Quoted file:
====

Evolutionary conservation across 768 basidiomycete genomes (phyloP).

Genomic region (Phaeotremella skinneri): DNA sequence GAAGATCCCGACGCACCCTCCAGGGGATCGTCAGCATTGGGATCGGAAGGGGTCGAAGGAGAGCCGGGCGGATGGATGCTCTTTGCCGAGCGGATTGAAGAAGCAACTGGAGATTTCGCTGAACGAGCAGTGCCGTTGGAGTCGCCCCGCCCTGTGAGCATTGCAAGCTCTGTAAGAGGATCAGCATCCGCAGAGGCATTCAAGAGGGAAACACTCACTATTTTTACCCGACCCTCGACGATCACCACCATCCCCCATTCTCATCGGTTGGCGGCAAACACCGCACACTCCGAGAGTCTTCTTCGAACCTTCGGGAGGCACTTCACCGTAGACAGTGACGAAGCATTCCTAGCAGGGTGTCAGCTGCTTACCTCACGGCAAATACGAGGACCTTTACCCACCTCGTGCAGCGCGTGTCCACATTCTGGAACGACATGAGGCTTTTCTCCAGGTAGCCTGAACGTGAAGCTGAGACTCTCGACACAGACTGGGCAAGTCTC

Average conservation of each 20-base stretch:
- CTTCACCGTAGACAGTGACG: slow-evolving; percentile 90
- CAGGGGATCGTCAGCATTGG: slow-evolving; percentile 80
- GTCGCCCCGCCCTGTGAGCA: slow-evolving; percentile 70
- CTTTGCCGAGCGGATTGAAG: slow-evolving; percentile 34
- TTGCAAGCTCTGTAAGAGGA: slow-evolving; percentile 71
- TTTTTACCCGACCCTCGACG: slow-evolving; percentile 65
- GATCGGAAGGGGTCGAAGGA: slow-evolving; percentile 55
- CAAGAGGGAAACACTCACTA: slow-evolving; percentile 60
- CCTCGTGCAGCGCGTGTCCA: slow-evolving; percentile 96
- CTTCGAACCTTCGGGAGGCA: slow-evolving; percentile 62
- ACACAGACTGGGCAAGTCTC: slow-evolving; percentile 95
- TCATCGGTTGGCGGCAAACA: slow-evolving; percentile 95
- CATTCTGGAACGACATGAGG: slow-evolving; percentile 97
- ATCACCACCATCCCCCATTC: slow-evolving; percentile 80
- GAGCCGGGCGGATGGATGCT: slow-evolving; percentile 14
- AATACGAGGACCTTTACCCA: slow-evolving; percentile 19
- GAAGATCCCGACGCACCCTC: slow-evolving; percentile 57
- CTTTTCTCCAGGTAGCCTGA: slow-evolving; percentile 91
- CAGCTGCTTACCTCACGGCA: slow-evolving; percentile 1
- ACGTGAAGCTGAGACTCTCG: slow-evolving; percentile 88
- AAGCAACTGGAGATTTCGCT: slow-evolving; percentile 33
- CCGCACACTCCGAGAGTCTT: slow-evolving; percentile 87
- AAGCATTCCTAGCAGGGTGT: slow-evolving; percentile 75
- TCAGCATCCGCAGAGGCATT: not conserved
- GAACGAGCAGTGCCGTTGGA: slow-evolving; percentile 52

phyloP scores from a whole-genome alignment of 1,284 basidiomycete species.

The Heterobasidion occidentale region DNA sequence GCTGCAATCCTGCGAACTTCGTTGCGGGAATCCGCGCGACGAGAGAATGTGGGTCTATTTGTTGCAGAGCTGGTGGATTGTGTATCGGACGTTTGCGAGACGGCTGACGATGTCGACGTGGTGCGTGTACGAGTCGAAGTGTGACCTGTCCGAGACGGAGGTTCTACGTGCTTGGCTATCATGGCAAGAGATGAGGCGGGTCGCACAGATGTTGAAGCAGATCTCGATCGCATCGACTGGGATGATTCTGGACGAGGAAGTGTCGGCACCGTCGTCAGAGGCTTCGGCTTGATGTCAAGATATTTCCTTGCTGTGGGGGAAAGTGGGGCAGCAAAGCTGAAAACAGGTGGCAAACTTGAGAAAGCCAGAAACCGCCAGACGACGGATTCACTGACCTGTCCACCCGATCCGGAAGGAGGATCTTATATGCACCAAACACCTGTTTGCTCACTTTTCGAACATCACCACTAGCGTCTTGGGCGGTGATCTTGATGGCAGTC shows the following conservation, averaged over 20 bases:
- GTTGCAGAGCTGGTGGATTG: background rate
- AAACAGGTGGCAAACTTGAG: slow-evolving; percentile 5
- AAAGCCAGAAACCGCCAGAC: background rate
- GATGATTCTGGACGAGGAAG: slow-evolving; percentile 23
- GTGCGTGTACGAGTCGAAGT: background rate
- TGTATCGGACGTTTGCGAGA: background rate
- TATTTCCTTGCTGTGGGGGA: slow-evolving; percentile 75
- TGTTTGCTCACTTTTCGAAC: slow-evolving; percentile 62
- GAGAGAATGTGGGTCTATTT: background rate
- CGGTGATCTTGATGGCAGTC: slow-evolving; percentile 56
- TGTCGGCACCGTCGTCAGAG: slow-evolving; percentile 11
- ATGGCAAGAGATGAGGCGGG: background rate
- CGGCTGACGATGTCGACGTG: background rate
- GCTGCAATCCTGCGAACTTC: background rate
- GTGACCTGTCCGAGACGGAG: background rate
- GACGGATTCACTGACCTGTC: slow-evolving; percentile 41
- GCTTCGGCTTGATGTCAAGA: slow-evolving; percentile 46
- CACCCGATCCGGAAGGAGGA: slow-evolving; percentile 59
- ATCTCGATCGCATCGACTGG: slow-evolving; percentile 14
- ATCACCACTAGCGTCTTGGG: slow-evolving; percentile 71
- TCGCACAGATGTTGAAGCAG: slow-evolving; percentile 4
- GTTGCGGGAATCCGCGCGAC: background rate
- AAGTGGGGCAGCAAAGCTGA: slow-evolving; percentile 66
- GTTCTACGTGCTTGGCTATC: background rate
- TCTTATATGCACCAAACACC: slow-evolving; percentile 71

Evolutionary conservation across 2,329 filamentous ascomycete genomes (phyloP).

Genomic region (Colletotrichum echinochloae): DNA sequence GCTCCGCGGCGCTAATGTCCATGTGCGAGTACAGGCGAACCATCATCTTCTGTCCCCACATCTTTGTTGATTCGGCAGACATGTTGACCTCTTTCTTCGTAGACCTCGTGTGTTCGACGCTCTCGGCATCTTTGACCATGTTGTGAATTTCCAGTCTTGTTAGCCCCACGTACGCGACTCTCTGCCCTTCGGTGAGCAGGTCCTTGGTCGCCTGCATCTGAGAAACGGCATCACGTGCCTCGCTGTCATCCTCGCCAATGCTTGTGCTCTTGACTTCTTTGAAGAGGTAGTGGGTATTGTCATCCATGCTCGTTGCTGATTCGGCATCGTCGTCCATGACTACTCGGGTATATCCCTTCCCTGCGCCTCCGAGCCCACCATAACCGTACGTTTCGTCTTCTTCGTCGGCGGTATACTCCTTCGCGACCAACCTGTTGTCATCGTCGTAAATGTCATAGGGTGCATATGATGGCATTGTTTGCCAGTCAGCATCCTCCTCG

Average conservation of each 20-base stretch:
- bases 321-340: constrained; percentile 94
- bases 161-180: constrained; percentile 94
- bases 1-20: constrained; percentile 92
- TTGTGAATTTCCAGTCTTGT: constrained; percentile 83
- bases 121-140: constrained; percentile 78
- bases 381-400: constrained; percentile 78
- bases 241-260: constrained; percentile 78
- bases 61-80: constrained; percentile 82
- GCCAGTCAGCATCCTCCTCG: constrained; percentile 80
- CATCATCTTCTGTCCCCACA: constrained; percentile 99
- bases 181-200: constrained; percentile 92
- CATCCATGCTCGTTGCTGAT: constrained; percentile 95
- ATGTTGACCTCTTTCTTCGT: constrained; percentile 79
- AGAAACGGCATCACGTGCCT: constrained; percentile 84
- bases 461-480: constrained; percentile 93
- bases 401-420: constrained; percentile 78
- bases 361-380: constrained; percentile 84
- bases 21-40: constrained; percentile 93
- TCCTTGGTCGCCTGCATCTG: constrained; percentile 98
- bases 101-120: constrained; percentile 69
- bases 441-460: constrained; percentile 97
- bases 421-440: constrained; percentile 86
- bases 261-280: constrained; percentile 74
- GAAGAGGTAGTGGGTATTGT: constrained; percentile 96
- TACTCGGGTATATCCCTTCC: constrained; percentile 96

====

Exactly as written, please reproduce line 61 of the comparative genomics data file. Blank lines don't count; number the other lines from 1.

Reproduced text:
- bases 1-20: constrained; percentile 92